For the reasons highlighted above, it is not recommended to carry your baby facing out in a sling as it forces the baby’s back straight against the wearer’s chest.This does not allow the baby to assume the spread squat M shape as it causes the legs to dangle in a harness like position.
Finally, for the comfort of the parent wearing the baby, it is important that the carrier is high and tight on the parent’s body, to avoid causing back strain and displacing the wearer’s centre of gravity. As a rule of thumb, the baby should be placed close enough for the wearer to be able to kiss the baby’s head.
Issues with most brands of high street “front-pack” style baby carriers
Unfortunately, few of the major carrier brands sold on the high street meet the ergonomics criteria highlighted above. These carriers put a baby in a dangling position, much like sitting in a harness, with all of the baby’s weight resting on her crotch rather than being spread from her bottom and her thighs. The baby’s back is also forced into a straight position. This type of sling also places the baby too low, with the baby’s head at mid chest level. The design of this type of carrier and the low position of the baby are not ergonomically effective for the adult and carrying a heavy baby can quickly become uncomfortable.
Different types of slings
There is a plethora of baby carriers available. The range of baby carriers available in the UK falls under four categories: Wraps, Mei-tais, soft structured carriers, and ring slings & pouches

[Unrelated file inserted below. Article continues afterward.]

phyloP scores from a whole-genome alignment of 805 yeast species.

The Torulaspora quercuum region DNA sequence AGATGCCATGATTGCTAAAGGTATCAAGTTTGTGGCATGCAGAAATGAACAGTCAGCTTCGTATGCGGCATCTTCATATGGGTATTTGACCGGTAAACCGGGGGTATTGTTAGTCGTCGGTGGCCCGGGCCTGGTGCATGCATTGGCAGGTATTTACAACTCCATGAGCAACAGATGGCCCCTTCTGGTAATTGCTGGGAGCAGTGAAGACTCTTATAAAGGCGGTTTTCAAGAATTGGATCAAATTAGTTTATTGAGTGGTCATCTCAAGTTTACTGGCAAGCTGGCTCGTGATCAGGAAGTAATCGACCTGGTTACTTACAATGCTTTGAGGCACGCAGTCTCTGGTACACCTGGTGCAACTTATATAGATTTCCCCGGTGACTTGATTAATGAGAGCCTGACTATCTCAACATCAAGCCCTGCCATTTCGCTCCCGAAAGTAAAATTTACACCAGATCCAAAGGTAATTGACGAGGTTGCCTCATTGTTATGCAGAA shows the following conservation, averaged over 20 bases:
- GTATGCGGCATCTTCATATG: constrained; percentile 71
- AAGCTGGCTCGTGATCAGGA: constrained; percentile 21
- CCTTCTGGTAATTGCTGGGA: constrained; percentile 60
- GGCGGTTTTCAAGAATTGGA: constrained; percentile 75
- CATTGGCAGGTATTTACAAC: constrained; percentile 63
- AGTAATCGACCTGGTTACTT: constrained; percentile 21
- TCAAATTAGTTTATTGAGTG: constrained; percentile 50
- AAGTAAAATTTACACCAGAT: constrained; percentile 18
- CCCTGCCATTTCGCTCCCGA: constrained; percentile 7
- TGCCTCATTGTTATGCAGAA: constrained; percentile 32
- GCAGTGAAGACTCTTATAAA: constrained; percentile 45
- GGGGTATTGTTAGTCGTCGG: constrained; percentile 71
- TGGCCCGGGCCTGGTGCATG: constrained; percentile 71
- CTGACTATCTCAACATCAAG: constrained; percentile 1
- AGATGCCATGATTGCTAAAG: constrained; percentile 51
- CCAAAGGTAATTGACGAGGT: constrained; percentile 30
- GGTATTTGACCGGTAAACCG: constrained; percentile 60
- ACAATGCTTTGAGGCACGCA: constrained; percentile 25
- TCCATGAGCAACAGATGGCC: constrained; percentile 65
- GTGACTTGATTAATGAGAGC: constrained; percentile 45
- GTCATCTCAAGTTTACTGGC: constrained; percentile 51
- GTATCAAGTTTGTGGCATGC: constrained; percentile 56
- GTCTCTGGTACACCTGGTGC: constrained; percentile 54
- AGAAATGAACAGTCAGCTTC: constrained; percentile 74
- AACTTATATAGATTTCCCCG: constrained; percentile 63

Stretchy wraps are made of soft t-shirt like material. One of their advantages (especially if the fabric contains elastane rather than just plain cotton, this is known as a two-way stretchy wrap) is that they can be left on all day, which allows the wearer to pop the baby in and out easily and is very convenient with newborns. Due to the nature of the fabric, many parents find that stretchy wraps are not supportive enough for older babies (6 months onwards).
Woven wraps are diagonally woven cloths, which gives the fabric the ideal amount of stretch and support. They are the most versatile form of carrier available, as they automatically adjust to the size of the carried child. They can be used from birth to toddlerhood and beyond, and can be worn on the front, hip and back and tied in many different ways.
Mei-tais are Asian style carriers which consist of a shaped piece of fabric (usually a square or a rectangle) with 4 straps. One set of straps is tied around your waist and the other around your shoulders, the fabric then forming a pocket where the baby is held. They can be worn on the front, hip and back. The size of the rectangle of fabric determines what age range each mei-tai is suitable for, for example a small mei-tai can be used for young babies, and a bigger one for toddlers.
Soft Structured carriers
Soft structured carriers have a body similar to a mei-tai however the waist and shoulder straps fasten with buckles and clips, much like a rucksack. Because of their structured shape and size, most of them need a padded insert to be used with a newborn baby, up to 3 to 4 months of age. They can be worn on the front, hip and back and come in baby, toddler, and even preschooler sizes.
Ring slings and pouches
A ring sling is a piece of cloth with 2 rings sewn at one end. The free end is looped through the rings, forming a pouch for the baby, with the tail of the fabric hanging down. They are worn over one shoulder and are quick to put on but require rigorous learning to get the adjustment right. The rings offer more adjustability than a pouch. Unpadded ring slings are easier to adjust, and ones made out of woven wrap material are comfiest to wear.
Pouches are also worn over one shoulder. They are made of one folded up length of material which forms a pocket for the baby and is worn over the body like a sash. Unless they are adjustable, they need to be sized for the wearer so the same pouch cannot be used for two parents of very different sizes.
A note about fitting
Slings are very much like jeans or shoes – one style does not fit all. Different body shapes and sizes means that one person’s dream sling might be the next person’s nightmare. It is always a good idea to try before you buy (see: how to learn to use slings).